Illinois faces a crucial decision: Do we allow a notoriously irresponsible company like the Corrections Corporation of America into our state, or do we send them a clear message that Illinois does not need this kind of crisis?
No matter what the politicians or corporate heads might say, prison privatization is neither fiscally responsible nor in keeping with principles of justice. It simply encourages incarceration for the sake of profits.
Anti-democratic legislation written by ALEC is pushed onto conservative members of state legislatures who propose them for passage verbatim, sort of reminding one of a junkie who can't quite kick the habit.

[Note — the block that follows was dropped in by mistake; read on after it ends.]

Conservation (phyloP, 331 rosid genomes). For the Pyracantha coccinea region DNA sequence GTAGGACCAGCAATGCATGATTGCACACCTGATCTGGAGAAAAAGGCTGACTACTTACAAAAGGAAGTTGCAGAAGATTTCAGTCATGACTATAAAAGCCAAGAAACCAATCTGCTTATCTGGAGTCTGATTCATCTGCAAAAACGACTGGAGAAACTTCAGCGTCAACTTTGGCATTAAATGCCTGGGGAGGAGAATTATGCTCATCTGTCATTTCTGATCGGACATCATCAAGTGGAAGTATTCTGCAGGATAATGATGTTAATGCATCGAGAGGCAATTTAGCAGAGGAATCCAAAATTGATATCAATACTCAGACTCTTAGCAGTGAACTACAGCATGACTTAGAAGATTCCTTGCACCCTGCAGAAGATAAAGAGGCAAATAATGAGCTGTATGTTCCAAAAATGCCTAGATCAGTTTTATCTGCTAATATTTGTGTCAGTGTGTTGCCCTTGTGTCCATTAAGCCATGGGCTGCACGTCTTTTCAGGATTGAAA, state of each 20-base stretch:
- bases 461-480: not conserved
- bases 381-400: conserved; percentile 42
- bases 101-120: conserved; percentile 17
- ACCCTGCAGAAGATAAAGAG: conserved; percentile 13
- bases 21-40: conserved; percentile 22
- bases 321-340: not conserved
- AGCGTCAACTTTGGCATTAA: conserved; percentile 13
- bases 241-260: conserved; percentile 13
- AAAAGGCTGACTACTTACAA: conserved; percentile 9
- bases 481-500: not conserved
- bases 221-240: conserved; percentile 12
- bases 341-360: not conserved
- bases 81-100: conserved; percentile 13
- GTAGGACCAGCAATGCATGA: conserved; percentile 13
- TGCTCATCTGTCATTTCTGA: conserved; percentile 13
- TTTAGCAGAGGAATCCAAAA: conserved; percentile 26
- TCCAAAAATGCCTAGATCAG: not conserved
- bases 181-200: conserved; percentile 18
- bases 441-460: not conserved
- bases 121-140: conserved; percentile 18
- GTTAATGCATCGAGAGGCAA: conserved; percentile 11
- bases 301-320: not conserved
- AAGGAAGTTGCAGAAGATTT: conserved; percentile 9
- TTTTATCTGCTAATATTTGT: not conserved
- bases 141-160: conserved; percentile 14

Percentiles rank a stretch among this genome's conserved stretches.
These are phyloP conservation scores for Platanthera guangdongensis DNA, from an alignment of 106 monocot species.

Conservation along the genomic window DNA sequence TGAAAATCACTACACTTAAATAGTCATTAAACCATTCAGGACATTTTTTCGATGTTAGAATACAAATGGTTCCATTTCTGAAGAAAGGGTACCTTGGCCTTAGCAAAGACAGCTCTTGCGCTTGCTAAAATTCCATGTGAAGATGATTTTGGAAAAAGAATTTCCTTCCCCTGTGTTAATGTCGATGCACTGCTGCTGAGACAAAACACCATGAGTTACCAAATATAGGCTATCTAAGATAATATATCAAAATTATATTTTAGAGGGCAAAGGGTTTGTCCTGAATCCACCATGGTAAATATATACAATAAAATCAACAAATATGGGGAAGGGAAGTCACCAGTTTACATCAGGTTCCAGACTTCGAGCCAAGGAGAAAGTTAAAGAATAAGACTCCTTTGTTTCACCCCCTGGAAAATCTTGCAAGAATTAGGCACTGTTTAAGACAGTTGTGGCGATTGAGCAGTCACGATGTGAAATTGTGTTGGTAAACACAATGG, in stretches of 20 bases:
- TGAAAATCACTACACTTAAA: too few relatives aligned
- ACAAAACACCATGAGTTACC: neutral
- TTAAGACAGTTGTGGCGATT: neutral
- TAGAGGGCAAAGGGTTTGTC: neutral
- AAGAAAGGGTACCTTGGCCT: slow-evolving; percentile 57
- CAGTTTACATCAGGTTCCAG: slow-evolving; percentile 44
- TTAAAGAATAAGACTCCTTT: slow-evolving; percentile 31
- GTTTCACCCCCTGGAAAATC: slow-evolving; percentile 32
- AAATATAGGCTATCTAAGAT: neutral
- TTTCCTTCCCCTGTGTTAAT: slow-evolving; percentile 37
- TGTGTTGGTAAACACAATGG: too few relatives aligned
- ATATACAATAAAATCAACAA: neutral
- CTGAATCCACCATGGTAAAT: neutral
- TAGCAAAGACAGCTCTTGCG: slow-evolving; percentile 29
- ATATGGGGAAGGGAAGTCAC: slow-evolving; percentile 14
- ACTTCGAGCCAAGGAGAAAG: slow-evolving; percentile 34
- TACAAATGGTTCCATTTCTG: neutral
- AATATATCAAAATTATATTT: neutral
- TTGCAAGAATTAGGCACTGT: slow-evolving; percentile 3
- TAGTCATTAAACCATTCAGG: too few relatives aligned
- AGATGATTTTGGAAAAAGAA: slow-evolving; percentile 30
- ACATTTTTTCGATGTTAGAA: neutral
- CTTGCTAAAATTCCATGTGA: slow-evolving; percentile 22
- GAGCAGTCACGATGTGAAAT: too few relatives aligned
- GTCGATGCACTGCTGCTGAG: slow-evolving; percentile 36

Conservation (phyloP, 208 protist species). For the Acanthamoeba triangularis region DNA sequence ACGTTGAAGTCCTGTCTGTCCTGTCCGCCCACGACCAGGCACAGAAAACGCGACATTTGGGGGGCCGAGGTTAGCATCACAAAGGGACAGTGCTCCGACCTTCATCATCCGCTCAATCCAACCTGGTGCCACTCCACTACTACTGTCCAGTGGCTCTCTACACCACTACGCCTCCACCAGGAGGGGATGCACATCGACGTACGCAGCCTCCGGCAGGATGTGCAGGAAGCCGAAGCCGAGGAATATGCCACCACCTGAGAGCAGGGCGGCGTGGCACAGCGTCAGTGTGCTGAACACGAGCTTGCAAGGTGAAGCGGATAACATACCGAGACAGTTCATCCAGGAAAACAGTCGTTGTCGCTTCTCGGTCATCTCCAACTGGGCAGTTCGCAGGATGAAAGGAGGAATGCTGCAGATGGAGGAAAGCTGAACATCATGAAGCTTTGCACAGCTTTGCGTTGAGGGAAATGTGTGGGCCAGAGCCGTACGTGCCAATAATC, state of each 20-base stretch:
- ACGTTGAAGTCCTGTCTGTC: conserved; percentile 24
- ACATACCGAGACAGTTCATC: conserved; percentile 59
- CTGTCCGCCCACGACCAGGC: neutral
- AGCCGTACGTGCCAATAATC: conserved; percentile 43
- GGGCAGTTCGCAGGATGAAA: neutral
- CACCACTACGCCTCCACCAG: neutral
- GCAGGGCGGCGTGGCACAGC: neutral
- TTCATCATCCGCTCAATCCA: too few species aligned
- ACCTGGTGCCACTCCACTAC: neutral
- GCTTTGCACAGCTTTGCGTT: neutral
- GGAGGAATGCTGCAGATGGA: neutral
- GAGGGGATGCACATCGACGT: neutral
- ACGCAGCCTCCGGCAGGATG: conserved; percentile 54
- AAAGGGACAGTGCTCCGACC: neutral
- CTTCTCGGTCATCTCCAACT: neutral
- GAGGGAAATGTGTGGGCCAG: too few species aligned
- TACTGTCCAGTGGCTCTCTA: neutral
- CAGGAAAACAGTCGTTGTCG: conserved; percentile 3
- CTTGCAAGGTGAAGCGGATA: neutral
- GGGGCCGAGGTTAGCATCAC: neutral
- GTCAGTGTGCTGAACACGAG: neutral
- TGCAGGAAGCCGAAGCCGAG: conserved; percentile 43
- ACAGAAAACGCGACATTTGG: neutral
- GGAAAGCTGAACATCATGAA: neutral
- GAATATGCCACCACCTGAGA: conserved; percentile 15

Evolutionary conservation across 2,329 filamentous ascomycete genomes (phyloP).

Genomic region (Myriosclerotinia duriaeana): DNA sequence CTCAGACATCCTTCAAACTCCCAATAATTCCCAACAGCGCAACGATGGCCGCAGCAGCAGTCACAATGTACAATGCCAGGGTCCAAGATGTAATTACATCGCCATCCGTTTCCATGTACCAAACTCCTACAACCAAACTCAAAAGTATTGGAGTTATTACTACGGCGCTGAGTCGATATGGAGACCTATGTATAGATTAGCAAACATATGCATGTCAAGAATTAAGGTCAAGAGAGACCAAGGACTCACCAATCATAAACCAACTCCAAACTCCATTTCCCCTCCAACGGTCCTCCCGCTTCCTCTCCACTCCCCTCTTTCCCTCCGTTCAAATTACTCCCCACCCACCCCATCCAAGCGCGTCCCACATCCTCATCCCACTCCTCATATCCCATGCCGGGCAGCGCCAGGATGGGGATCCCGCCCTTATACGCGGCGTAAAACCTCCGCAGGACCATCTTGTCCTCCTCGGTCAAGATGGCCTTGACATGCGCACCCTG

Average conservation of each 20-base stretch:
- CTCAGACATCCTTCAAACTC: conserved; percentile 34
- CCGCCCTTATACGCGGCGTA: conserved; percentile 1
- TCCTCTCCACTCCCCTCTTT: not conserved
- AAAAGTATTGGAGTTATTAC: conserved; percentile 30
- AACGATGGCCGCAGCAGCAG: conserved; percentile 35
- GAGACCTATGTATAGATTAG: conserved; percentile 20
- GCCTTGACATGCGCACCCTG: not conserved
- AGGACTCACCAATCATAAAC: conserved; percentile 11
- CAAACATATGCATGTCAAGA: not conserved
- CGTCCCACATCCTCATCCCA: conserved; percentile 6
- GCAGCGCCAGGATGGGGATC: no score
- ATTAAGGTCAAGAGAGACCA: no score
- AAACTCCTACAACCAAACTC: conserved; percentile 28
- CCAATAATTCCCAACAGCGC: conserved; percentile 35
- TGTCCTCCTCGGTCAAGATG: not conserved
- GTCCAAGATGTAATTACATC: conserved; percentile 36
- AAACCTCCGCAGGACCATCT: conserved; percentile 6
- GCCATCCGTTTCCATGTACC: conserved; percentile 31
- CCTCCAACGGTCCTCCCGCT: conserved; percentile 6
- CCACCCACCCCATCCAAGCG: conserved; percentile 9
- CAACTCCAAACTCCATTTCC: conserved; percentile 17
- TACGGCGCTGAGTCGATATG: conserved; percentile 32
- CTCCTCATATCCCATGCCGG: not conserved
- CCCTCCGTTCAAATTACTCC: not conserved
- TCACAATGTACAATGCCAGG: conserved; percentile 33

Many states have finally taken serious steps to reduce mass imprisonment, but new long-term contracts for full prisons would hamper those efforts. That would be bad news for the nation, but good news for Corrections Corporation of America.
Who have been the primary beneficiaries of "school reform?" Duh, the for-profit companies! While consultants and think tanks have done OK, the real money has been in testing and textbooks and technology and construction.
There is one immediate thing the Obama administration can do to help ensure the protection of immigration detainees: make sure that all detainees are covered under the Prison Rape Elimination Act (PREA) of 2003.